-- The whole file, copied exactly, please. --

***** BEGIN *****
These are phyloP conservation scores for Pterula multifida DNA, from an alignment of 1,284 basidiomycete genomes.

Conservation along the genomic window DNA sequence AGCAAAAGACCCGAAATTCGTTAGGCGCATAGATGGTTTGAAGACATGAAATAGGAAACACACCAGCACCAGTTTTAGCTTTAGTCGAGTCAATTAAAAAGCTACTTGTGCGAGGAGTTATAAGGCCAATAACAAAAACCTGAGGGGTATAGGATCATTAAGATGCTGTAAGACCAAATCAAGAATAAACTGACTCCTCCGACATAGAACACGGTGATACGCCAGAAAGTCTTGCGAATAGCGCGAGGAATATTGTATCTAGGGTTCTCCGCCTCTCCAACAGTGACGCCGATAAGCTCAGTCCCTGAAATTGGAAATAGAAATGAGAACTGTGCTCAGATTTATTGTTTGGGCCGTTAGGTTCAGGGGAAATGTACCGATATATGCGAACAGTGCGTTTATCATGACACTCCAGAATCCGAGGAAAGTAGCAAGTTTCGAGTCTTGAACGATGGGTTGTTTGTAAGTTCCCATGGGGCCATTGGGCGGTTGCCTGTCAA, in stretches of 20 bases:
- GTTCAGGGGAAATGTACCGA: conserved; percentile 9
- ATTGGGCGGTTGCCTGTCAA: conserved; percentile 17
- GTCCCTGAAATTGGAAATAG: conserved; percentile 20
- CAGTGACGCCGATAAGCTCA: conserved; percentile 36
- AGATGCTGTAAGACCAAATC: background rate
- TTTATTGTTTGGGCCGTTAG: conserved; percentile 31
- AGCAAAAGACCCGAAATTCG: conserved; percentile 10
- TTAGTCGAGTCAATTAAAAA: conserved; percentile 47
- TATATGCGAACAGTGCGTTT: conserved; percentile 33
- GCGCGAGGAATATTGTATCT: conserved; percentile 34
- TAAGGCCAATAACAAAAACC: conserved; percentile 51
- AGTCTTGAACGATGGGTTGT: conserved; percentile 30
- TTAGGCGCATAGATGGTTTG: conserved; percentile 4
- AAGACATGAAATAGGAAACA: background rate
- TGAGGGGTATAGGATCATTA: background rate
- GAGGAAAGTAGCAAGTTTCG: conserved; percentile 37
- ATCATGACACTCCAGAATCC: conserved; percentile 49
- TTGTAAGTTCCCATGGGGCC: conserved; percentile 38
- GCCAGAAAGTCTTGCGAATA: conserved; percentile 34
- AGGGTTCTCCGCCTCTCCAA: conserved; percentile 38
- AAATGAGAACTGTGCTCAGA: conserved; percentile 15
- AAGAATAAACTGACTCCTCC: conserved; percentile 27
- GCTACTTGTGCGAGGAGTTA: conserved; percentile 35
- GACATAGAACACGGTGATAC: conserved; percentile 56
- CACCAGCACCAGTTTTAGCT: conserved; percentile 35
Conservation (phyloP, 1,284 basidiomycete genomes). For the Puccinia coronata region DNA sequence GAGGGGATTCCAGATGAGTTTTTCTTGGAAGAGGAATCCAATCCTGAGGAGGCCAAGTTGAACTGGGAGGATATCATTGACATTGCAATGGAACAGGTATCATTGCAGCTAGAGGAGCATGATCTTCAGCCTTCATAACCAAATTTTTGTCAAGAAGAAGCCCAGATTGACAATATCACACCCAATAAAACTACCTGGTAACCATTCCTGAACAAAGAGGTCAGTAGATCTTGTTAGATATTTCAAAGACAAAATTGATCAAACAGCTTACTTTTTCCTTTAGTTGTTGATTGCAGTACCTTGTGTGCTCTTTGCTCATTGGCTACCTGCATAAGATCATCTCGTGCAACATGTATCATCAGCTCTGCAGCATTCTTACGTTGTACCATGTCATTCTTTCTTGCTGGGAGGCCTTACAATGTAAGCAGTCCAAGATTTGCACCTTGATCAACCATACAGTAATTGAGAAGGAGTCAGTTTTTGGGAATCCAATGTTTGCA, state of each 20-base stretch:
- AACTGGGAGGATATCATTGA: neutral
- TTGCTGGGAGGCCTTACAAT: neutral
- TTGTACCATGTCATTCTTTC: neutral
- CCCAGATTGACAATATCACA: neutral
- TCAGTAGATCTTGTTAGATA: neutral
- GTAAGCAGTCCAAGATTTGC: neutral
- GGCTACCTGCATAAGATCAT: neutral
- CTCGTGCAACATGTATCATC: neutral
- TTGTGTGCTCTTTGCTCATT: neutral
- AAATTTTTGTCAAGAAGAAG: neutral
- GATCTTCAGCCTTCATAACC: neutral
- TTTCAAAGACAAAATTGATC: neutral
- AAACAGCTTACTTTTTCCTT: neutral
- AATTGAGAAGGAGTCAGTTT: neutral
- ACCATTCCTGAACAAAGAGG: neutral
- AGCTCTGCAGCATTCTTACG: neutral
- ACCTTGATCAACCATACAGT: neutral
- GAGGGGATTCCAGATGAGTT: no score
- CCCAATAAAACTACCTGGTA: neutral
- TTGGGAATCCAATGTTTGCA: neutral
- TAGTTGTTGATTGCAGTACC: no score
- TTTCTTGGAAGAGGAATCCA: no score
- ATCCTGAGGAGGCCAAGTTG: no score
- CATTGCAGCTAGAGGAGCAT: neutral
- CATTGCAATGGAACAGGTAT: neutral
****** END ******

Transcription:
These are phyloP conservation scores for Pterula multifida DNA, from an alignment of 1,284 basidiomycete genomes.

Conservation along the genomic window DNA sequence AGCAAAAGACCCGAAATTCGTTAGGCGCATAGATGGTTTGAAGACATGAAATAGGAAACACACCAGCACCAGTTTTAGCTTTAGTCGAGTCAATTAAAAAGCTACTTGTGCGAGGAGTTATAAGGCCAATAACAAAAACCTGAGGGGTATAGGATCATTAAGATGCTGTAAGACCAAATCAAGAATAAACTGACTCCTCCGACATAGAACACGGTGATACGCCAGAAAGTCTTGCGAATAGCGCGAGGAATATTGTATCTAGGGTTCTCCGCCTCTCCAACAGTGACGCCGATAAGCTCAGTCCCTGAAATTGGAAATAGAAATGAGAACTGTGCTCAGATTTATTGTTTGGGCCGTTAGGTTCAGGGGAAATGTACCGATATATGCGAACAGTGCGTTTATCATGACACTCCAGAATCCGAGGAAAGTAGCAAGTTTCGAGTCTTGAACGATGGGTTGTTTGTAAGTTCCCATGGGGCCATTGGGCGGTTGCCTGTCAA, in stretches of 20 bases:
- GTTCAGGGGAAATGTACCGA: conserved; percentile 9
- ATTGGGCGGTTGCCTGTCAA: conserved; percentile 17
- GTCCCTGAAATTGGAAATAG: conserved; percentile 20
- CAGTGACGCCGATAAGCTCA: conserved; percentile 36
- AGATGCTGTAAGACCAAATC: background rate
- TTTATTGTTTGGGCCGTTAG: conserved; percentile 31
- AGCAAAAGACCCGAAATTCG: conserved; percentile 10
- TTAGTCGAGTCAATTAAAAA: conserved; percentile 47
- TATATGCGAACAGTGCGTTT: conserved; percentile 33
- GCGCGAGGAATATTGTATCT: conserved; percentile 34
- TAAGGCCAATAACAAAAACC: conserved; percentile 51
- AGTCTTGAACGATGGGTTGT: conserved; percentile 30
- TTAGGCGCATAGATGGTTTG: conserved; percentile 4
- AAGACATGAAATAGGAAACA: background rate
- TGAGGGGTATAGGATCATTA: background rate
- GAGGAAAGTAGCAAGTTTCG: conserved; percentile 37
- ATCATGACACTCCAGAATCC: conserved; percentile 49
- TTGTAAGTTCCCATGGGGCC: conserved; percentile 38
- GCCAGAAAGTCTTGCGAATA: conserved; percentile 34
- AGGGTTCTCCGCCTCTCCAA: conserved; percentile 38
- AAATGAGAACTGTGCTCAGA: conserved; percentile 15
- AAGAATAAACTGACTCCTCC: conserved; percentile 27
- GCTACTTGTGCGAGGAGTTA: conserved; percentile 35
- GACATAGAACACGGTGATAC: conserved; percentile 56
- CACCAGCACCAGTTTTAGCT: conserved; percentile 35
Conservation (phyloP, 1,284 basidiomycete genomes). For the Puccinia coronata region DNA sequence GAGGGGATTCCAGATGAGTTTTTCTTGGAAGAGGAATCCAATCCTGAGGAGGCCAAGTTGAACTGGGAGGATATCATTGACATTGCAATGGAACAGGTATCATTGCAGCTAGAGGAGCATGATCTTCAGCCTTCATAACCAAATTTTTGTCAAGAAGAAGCCCAGATTGACAATATCACACCCAATAAAACTACCTGGTAACCATTCCTGAACAAAGAGGTCAGTAGATCTTGTTAGATATTTCAAAGACAAAATTGATCAAACAGCTTACTTTTTCCTTTAGTTGTTGATTGCAGTACCTTGTGTGCTCTTTGCTCATTGGCTACCTGCATAAGATCATCTCGTGCAACATGTATCATCAGCTCTGCAGCATTCTTACGTTGTACCATGTCATTCTTTCTTGCTGGGAGGCCTTACAATGTAAGCAGTCCAAGATTTGCACCTTGATCAACCATACAGTAATTGAGAAGGAGTCAGTTTTTGGGAATCCAATGTTTGCA, state of each 20-base stretch:
- AACTGGGAGGATATCATTGA: neutral
- TTGCTGGGAGGCCTTACAAT: neutral
- TTGTACCATGTCATTCTTTC: neutral
- CCCAGATTGACAATATCACA: neutral
- TCAGTAGATCTTGTTAGATA: neutral
- GTAAGCAGTCCAAGATTTGC: neutral
- GGCTACCTGCATAAGATCAT: neutral
- CTCGTGCAACATGTATCATC: neutral
- TTGTGTGCTCTTTGCTCATT: neutral
- AAATTTTTGTCAAGAAGAAG: neutral
- GATCTTCAGCCTTCATAACC: neutral
- TTTCAAAGACAAAATTGATC: neutral
- AAACAGCTTACTTTTTCCTT: neutral
- AATTGAGAAGGAGTCAGTTT: neutral
- ACCATTCCTGAACAAAGAGG: neutral
- AGCTCTGCAGCATTCTTACG: neutral
- ACCTTGATCAACCATACAGT: neutral
- GAGGGGATTCCAGATGAGTT: no score
- CCCAATAAAACTACCTGGTA: neutral
- TTGGGAATCCAATGTTTGCA: neutral
- TAGTTGTTGATTGCAGTACC: no score
- TTTCTTGGAAGAGGAATCCA: no score
- ATCCTGAGGAGGCCAAGTTG: no score
- CATTGCAGCTAGAGGAGCAT: neutral
- CATTGCAATGGAACAGGTAT: neutral